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Least of These Reflections: Scott Morris

Matthew 25:40 - And the king will answer them, "Truly I tell you, just as you did it to one of the least of these who are members of my family, you did it to me."

In this series, those working within health care were asked to consider the words of Matthew 25:40 and then answer: Who are the least of these? How do they impact your ministry?

If I gave away everything I owned, quit my job, and went to live in a beat-up apartment building on the wrong side of town, would I be poor?


By the sheer fact of my education and circle of friends, I could extract myself from poverty at any moment. Those who truly are poor do not have that luxury. No matter how hard I try, I can never fully understand what it means to be poor. How does someone who is affluent—and by that I do not just mean rich—identify with “the least of these”?

In my practice of medicine for the last 25 years at the Church Health Center, I have become progressively more tuned in to when I am in the presence of “the least of these.” They simply don’t have the options I have, but they have something to offer me nevertheless.

When that happens, my role is to do two things. First, by all means I am to use whatever God-given talent I have, and the resources God has given to the Church Health Center, to soften the pain and improve the life of the person before me. And I should do this as if I were caring for my own beloved mother.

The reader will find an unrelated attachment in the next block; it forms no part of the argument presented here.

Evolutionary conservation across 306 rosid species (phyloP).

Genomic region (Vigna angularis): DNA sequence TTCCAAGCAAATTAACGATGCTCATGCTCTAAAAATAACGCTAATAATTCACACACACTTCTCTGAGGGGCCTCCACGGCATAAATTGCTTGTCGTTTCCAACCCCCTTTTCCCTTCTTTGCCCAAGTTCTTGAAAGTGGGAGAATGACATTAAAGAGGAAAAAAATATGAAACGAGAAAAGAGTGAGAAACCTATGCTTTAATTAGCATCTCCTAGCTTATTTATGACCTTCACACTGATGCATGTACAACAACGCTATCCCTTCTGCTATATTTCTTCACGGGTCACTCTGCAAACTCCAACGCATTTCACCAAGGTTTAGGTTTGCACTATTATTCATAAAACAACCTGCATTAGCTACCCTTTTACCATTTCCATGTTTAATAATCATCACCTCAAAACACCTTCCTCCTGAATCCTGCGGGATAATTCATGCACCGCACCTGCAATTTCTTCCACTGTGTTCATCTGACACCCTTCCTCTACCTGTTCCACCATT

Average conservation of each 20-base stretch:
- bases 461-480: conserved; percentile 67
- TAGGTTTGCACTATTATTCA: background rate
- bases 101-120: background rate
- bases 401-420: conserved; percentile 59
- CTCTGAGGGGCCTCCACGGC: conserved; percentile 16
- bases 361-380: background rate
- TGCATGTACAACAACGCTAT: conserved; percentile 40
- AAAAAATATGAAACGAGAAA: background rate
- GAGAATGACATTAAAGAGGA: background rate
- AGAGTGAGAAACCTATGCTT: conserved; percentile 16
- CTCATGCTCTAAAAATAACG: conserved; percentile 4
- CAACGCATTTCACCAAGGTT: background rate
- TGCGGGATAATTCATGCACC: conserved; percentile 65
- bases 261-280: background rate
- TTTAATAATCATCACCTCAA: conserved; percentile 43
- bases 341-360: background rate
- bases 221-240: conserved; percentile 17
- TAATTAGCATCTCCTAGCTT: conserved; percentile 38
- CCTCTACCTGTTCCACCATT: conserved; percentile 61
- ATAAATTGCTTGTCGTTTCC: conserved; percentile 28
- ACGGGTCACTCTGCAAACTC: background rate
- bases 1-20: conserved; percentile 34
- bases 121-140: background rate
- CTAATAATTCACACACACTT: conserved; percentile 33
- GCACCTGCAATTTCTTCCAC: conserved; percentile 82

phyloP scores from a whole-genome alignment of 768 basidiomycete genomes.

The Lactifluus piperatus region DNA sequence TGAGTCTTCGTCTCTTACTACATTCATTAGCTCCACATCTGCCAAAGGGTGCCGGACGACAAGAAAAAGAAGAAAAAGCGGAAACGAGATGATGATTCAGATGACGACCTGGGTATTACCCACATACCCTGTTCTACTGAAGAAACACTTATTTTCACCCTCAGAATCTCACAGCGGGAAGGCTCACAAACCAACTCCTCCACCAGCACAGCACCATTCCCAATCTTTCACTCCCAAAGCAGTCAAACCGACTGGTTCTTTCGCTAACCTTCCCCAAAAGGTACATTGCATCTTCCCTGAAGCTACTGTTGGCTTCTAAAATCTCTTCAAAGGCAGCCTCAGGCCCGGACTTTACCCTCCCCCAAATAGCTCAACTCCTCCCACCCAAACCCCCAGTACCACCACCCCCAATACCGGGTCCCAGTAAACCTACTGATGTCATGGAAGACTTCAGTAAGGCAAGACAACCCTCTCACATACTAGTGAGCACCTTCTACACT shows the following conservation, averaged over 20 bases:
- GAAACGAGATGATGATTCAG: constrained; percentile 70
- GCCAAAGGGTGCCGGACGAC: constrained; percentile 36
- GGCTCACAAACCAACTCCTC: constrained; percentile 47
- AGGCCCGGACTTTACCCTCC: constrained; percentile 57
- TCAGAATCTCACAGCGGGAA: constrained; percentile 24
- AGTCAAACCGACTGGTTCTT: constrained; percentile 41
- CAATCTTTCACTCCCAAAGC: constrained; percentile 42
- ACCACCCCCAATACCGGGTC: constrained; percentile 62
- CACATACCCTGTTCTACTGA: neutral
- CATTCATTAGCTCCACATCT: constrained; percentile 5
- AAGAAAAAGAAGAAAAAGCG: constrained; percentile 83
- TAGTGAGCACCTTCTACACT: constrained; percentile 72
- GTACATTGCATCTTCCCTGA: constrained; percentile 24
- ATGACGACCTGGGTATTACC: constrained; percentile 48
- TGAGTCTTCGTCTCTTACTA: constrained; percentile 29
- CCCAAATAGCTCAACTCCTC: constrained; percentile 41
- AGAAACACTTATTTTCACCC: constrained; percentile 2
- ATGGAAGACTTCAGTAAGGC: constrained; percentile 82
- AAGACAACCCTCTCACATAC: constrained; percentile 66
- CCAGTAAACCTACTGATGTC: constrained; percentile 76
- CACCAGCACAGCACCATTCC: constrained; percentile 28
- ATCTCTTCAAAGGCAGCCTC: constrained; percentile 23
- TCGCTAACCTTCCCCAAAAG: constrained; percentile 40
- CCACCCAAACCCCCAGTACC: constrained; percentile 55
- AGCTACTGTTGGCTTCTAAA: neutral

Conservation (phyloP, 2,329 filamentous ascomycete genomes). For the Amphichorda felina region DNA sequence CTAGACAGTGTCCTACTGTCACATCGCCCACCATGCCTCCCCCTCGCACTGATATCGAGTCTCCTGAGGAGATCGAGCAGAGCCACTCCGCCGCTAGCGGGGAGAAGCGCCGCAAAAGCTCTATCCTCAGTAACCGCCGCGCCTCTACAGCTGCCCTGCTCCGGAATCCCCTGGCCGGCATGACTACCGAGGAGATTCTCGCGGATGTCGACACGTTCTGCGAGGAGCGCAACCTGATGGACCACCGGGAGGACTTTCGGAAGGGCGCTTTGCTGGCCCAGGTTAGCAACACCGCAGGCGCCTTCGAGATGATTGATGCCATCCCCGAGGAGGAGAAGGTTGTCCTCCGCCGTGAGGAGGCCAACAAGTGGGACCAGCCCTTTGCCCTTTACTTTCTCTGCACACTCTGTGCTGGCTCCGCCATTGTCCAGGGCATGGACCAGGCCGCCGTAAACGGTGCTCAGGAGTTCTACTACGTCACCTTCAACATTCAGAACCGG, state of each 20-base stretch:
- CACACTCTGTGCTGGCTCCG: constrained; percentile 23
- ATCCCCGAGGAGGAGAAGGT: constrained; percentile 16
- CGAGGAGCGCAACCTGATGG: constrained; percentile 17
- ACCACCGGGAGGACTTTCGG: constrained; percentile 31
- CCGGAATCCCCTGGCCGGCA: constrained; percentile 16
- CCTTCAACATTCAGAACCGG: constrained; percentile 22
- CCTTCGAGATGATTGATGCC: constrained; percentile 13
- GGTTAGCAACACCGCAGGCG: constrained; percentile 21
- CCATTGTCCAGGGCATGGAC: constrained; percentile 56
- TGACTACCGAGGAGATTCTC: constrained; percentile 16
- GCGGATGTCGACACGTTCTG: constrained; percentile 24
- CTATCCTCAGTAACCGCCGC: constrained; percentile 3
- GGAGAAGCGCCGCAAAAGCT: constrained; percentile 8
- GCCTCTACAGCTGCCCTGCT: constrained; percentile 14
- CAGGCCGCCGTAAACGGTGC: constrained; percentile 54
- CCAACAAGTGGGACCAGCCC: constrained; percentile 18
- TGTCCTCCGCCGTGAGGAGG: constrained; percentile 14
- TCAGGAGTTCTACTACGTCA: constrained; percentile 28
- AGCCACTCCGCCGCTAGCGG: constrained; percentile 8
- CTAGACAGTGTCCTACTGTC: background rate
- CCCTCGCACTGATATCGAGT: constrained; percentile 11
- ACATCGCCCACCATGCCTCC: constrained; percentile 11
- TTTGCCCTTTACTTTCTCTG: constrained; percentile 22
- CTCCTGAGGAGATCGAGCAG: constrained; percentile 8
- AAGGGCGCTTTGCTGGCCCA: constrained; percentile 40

Second, I am to seek out a way to learn what this person has to teach me about living. It may be how to survive on little money, depending only on God. It may be how to love those who have hurt me. It may be how to love God when the world seems to stand against me. The lessons are broad and deep. In those moments that I open myself to receiving as well as giving, I am certain I am communicating with someone who is special in the eyes of God.

Because of my life’s work, I encounter “the least of these” almost on a daily basis. Some days I perform my tasks better than others. Ultimately, God is the judge of how I relate to each person who comes to the Church Health Center. God separates the sheep from the goats. No matter how hard I beat my chest about what a good Christian I am, God is the one who knows the truth in my heart.

I pray that the ministry of the Church Health Center will pass the test when Jesus decides.

Scott Morris is a Family Practitioner and the Founder of the Church Health Center in Memphis, Tenn.

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Health care professionals reflect on Matthew 25:40


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